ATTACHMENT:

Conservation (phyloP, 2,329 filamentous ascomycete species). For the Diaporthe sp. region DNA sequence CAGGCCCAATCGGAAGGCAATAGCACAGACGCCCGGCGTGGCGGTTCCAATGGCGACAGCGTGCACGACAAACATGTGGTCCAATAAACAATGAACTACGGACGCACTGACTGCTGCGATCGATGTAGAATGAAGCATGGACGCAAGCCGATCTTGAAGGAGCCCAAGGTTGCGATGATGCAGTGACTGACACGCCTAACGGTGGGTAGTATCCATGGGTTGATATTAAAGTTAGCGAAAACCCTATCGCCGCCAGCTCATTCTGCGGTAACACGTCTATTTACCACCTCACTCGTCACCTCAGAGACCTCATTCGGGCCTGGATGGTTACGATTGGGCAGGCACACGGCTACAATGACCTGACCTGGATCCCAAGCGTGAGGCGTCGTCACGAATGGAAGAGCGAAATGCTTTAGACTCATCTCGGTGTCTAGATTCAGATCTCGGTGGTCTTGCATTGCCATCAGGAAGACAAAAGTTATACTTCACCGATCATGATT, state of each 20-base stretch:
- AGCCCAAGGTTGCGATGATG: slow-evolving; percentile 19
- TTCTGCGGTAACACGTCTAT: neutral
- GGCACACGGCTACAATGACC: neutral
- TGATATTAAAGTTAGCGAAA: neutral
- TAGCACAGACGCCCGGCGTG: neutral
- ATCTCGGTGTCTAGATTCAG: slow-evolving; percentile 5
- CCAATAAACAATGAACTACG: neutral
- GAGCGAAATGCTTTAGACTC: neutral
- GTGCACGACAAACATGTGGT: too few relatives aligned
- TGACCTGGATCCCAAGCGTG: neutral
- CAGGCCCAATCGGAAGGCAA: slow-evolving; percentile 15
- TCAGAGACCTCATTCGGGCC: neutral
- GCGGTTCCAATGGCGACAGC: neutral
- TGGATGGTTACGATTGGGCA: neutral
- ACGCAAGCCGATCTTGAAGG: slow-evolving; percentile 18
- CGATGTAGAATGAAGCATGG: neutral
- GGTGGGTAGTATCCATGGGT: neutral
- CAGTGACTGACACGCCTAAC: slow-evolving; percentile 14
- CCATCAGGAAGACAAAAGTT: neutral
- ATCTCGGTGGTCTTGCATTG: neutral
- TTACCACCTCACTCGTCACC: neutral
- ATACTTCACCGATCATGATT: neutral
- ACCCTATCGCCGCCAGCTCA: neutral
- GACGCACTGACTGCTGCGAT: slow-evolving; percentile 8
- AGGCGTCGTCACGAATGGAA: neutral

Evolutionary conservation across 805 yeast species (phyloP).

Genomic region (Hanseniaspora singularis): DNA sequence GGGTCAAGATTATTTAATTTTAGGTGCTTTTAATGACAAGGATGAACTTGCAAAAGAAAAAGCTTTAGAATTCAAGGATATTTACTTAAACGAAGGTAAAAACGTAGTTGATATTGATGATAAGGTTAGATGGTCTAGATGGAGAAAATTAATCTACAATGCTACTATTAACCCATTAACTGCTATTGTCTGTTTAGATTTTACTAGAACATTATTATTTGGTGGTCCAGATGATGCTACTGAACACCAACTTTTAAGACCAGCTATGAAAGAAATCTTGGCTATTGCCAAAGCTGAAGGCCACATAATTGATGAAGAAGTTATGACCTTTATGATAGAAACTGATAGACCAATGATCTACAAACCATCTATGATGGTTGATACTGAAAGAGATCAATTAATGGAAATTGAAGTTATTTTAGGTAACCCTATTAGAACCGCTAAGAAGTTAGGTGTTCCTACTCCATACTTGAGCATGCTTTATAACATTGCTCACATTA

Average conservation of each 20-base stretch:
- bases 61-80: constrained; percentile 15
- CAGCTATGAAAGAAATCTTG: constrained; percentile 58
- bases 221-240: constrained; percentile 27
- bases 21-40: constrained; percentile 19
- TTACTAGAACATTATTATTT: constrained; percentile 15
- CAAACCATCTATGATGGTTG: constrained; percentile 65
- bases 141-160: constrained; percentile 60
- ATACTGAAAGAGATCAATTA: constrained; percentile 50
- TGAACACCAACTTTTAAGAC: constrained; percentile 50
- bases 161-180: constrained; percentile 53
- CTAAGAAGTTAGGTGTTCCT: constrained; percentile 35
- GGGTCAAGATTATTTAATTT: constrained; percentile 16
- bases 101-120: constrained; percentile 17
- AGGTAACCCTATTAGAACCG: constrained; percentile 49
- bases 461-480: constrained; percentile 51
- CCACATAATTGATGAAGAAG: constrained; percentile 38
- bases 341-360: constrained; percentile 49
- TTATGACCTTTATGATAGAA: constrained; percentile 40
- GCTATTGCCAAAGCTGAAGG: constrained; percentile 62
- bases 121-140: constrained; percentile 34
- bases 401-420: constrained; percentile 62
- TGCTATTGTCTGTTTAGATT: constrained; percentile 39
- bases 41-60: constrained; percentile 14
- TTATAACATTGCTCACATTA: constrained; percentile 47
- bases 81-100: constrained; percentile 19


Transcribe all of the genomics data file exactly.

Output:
Conservation (phyloP, 2,329 filamentous ascomycete species). For the Diaporthe sp. region DNA sequence CAGGCCCAATCGGAAGGCAATAGCACAGACGCCCGGCGTGGCGGTTCCAATGGCGACAGCGTGCACGACAAACATGTGGTCCAATAAACAATGAACTACGGACGCACTGACTGCTGCGATCGATGTAGAATGAAGCATGGACGCAAGCCGATCTTGAAGGAGCCCAAGGTTGCGATGATGCAGTGACTGACACGCCTAACGGTGGGTAGTATCCATGGGTTGATATTAAAGTTAGCGAAAACCCTATCGCCGCCAGCTCATTCTGCGGTAACACGTCTATTTACCACCTCACTCGTCACCTCAGAGACCTCATTCGGGCCTGGATGGTTACGATTGGGCAGGCACACGGCTACAATGACCTGACCTGGATCCCAAGCGTGAGGCGTCGTCACGAATGGAAGAGCGAAATGCTTTAGACTCATCTCGGTGTCTAGATTCAGATCTCGGTGGTCTTGCATTGCCATCAGGAAGACAAAAGTTATACTTCACCGATCATGATT, state of each 20-base stretch:
- AGCCCAAGGTTGCGATGATG: slow-evolving; percentile 19
- TTCTGCGGTAACACGTCTAT: neutral
- GGCACACGGCTACAATGACC: neutral
- TGATATTAAAGTTAGCGAAA: neutral
- TAGCACAGACGCCCGGCGTG: neutral
- ATCTCGGTGTCTAGATTCAG: slow-evolving; percentile 5
- CCAATAAACAATGAACTACG: neutral
- GAGCGAAATGCTTTAGACTC: neutral
- GTGCACGACAAACATGTGGT: too few relatives aligned
- TGACCTGGATCCCAAGCGTG: neutral
- CAGGCCCAATCGGAAGGCAA: slow-evolving; percentile 15
- TCAGAGACCTCATTCGGGCC: neutral
- GCGGTTCCAATGGCGACAGC: neutral
- TGGATGGTTACGATTGGGCA: neutral
- ACGCAAGCCGATCTTGAAGG: slow-evolving; percentile 18
- CGATGTAGAATGAAGCATGG: neutral
- GGTGGGTAGTATCCATGGGT: neutral
- CAGTGACTGACACGCCTAAC: slow-evolving; percentile 14
- CCATCAGGAAGACAAAAGTT: neutral
- ATCTCGGTGGTCTTGCATTG: neutral
- TTACCACCTCACTCGTCACC: neutral
- ATACTTCACCGATCATGATT: neutral
- ACCCTATCGCCGCCAGCTCA: neutral
- GACGCACTGACTGCTGCGAT: slow-evolving; percentile 8
- AGGCGTCGTCACGAATGGAA: neutral

Evolutionary conservation across 805 yeast species (phyloP).

Genomic region (Hanseniaspora singularis): DNA sequence GGGTCAAGATTATTTAATTTTAGGTGCTTTTAATGACAAGGATGAACTTGCAAAAGAAAAAGCTTTAGAATTCAAGGATATTTACTTAAACGAAGGTAAAAACGTAGTTGATATTGATGATAAGGTTAGATGGTCTAGATGGAGAAAATTAATCTACAATGCTACTATTAACCCATTAACTGCTATTGTCTGTTTAGATTTTACTAGAACATTATTATTTGGTGGTCCAGATGATGCTACTGAACACCAACTTTTAAGACCAGCTATGAAAGAAATCTTGGCTATTGCCAAAGCTGAAGGCCACATAATTGATGAAGAAGTTATGACCTTTATGATAGAAACTGATAGACCAATGATCTACAAACCATCTATGATGGTTGATACTGAAAGAGATCAATTAATGGAAATTGAAGTTATTTTAGGTAACCCTATTAGAACCGCTAAGAAGTTAGGTGTTCCTACTCCATACTTGAGCATGCTTTATAACATTGCTCACATTA

Average conservation of each 20-base stretch:
- bases 61-80: constrained; percentile 15
- CAGCTATGAAAGAAATCTTG: constrained; percentile 58
- bases 221-240: constrained; percentile 27
- bases 21-40: constrained; percentile 19
- TTACTAGAACATTATTATTT: constrained; percentile 15
- CAAACCATCTATGATGGTTG: constrained; percentile 65
- bases 141-160: constrained; percentile 60
- ATACTGAAAGAGATCAATTA: constrained; percentile 50
- TGAACACCAACTTTTAAGAC: constrained; percentile 50
- bases 161-180: constrained; percentile 53
- CTAAGAAGTTAGGTGTTCCT: constrained; percentile 35
- GGGTCAAGATTATTTAATTT: constrained; percentile 16
- bases 101-120: constrained; percentile 17
- AGGTAACCCTATTAGAACCG: constrained; percentile 49
- bases 461-480: constrained; percentile 51
- CCACATAATTGATGAAGAAG: constrained; percentile 38
- bases 341-360: constrained; percentile 49
- TTATGACCTTTATGATAGAA: constrained; percentile 40
- GCTATTGCCAAAGCTGAAGG: constrained; percentile 62
- bases 121-140: constrained; percentile 34
- bases 401-420: constrained; percentile 62
- TGCTATTGTCTGTTTAGATT: constrained; percentile 39
- bases 41-60: constrained; percentile 14
- TTATAACATTGCTCACATTA: constrained; percentile 47
- bases 81-100: constrained; percentile 19